I’m turning 30. This picture here describes what my 20’s have been like… A beautiful market full of texture, color, choices, twists and turns. Some will cost you more than others, but at the end of the day, you`ll probably come out with something you like.
I think a whole book could be written on the things I’ve experienced and done in my 20’s. And not in a gloating way, but as I reflect on how much I have changed as a person, and how many opportunities I’ve had, I feel so blessed. So please, bare with me while I look back…
The book of my 20’s could be called The Good, The Bad and The Ugly. Oh wait, taken. Or maybe it could be called Sexless in the City and Waiting for Mr. Right-For-Me. Pretty sure that one isn’t taken! Or maybe I’ll Always Have Paris or I Left My Heart in London and…Saskatchewan. Whatever that tale would be titled, it’d be a lengthy script.
I’m hovering on the eve of a new decade, and it’s feeling really surreal. 30. My “prime”. Adulthood. Where business clothes suddenly take on a new look and, per many standards, I’d have a baby on my hip by now.
But what has my 20’s really held….?
Beauty. Confusion. Love. Hurt. Joy. Risk. Embarrassment. Blushing. Faith. Dreams. Wonder.
When I turned 20 I was quite shy, insecure, still recovering from acne, and had permed blonde hair. I completed my first year of Bible College and was convinced I never wanted to marry a Pastor or be in the ministry. Hmmm, not sure that’s the goal of Bible College…is it?! But then again it was my first year away from home and I was working at a $6 hour job and sharing a bachelor suite.
Ages 18-23 were, well, hard. Laughable now really! At work I doled out fruit cocktail on the kids placemats, forgoing the bowls (That one has been retold many times!). I tried so desperately not to blush at ALL the cute boys (I came from a town of 250 people, remember). And I burnt everything I cooked (plastic strainer included). If I knew then, what I know now, I’d have told myself, with a big sister tone, “Look at your learning curves as an adventure and don’t feel like you have to run perfectly right out of the chute. Find your own gait. Trust God always.”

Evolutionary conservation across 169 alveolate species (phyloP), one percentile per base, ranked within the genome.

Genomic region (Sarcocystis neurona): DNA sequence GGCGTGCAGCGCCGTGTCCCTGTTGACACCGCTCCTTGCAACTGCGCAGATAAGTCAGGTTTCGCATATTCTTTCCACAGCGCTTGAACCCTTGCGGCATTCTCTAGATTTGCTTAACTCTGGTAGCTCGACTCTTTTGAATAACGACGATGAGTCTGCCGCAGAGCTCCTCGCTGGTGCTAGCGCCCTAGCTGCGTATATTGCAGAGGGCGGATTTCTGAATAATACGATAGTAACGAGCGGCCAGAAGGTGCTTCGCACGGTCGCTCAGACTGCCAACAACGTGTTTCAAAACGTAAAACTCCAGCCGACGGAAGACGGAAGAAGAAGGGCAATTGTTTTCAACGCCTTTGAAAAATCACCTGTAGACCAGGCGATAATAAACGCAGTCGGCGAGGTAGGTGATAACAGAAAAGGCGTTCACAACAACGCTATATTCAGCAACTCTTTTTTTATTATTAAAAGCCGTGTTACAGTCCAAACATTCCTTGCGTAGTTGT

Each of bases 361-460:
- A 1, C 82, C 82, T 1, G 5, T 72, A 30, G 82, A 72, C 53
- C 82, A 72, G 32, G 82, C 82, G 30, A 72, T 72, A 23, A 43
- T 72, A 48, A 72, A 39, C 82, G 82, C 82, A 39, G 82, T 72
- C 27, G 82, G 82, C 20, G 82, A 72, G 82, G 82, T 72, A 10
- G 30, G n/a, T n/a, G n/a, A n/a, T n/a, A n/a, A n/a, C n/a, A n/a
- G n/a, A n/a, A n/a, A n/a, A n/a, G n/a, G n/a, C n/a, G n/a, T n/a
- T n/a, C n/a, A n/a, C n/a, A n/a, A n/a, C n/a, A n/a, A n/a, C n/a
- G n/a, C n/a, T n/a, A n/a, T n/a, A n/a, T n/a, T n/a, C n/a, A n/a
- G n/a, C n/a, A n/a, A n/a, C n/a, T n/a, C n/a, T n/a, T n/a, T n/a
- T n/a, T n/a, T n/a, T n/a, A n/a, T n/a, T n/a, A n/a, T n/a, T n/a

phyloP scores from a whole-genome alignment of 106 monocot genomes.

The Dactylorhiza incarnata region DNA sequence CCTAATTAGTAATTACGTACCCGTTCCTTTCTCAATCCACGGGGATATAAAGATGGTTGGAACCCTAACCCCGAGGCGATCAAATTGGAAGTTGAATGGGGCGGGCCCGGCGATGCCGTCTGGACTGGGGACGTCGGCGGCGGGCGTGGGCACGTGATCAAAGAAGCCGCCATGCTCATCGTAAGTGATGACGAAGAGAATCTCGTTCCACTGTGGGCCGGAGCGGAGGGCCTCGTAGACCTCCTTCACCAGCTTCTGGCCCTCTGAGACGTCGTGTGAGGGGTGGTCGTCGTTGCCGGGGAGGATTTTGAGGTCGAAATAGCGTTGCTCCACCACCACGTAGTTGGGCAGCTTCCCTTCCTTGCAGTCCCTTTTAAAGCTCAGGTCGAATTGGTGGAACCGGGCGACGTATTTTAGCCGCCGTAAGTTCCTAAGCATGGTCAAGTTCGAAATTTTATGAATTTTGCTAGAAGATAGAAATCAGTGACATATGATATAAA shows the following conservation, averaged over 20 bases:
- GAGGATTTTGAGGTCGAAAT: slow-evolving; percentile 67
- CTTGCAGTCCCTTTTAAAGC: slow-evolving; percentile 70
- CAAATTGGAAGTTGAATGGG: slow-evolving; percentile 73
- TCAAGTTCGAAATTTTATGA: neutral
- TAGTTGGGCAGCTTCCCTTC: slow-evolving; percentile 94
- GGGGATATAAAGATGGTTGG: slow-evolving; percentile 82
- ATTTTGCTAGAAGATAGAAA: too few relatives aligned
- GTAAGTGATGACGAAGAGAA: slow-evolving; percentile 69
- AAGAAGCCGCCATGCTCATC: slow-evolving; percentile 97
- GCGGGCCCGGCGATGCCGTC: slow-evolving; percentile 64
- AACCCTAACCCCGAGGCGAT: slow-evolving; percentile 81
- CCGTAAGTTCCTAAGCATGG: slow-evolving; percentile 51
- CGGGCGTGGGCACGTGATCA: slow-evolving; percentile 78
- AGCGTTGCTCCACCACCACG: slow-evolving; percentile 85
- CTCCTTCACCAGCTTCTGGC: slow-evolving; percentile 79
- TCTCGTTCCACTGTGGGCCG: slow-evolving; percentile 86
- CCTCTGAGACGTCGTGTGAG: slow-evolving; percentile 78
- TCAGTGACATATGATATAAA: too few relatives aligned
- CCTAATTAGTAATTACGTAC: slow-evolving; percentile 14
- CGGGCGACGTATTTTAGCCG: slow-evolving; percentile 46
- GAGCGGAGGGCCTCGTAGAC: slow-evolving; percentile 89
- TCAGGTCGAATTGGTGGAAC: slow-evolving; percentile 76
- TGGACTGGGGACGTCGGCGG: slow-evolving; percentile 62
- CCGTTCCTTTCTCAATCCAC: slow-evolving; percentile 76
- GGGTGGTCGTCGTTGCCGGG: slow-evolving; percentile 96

I was supervisor of an after school program. Worked at a greenhouse. I was a waitress, youth pastor, telemarketer, banquet server, and Wal-mart cashier. I was an Air Cadet Chaplain for three summers in a row, and after finally getting more education, the last five years I have spent in post-secondary Marketing and Public Relations.
I’ve shared food with hungry kids in garbage dumps in Mexico and the Dominican Republic. I’ve dared the Greyhound bus across Canada. Enjoyed the thrill of Broadway in New York. Celebrated a friend’s wedding in Jamaica. Dreamed in England for three months. I’ve wished atop the Eiffel Tower in Paris. I’ve taken a ride with seniors across the English Channel to Belgium. Listened to the Scots in Edinburg while I drank my ___th latte. Met family and history in Ireland. And delighted in a family vacation in Hawaii. My Passport has smiled back at me.
I’ve been set up, blinded, and dared the online world (does 5 days count?). I’ve looked at friends thinking “Do you even know me AT ALL?” I’ve dressed up, dressed down, stayed in pj’s and curled the hair to perfection, all to woo and one day win. I’ve learned who I am because I opened my heart to another human being. And, I’ve loved and lost. And am still hopeful.
I’ve been whisked across a dance floor and felt the freedom of just letting go. I’ve sat atop roommates’ beds late at night talking about life, love and why none of it can really be figured out. I`ve cried out to God on a country road on a summer night begging for answers.
I’ve published. Photographed. Risked. And tried.
I’ve delighted in friends’ babies, weddings and dreams. I’ve seen my parents take on new joys in life. My siblings venture out in business. And realized at the end of day, we’re all just people – wanting to be loved and to give something back.
For those of you just entering your 20’s, or still early in, I would say this: Be brave, but don’t pressure yourself to be perfect. Embrace the good and the tough. Read God’s Word lots because sometimes it really is the air you breathe. Follow your heart and don’t let anyone tell you you’re not good enough for what you really want.
And now, as I am leaving this decade, all I can say, amongst tears of thankfulness is, 20’s you’ve been so good to me. God, you have sustained me when nothing else would. What a gift it’s been. If they say your 30’s are even better, wow. Bring. It. On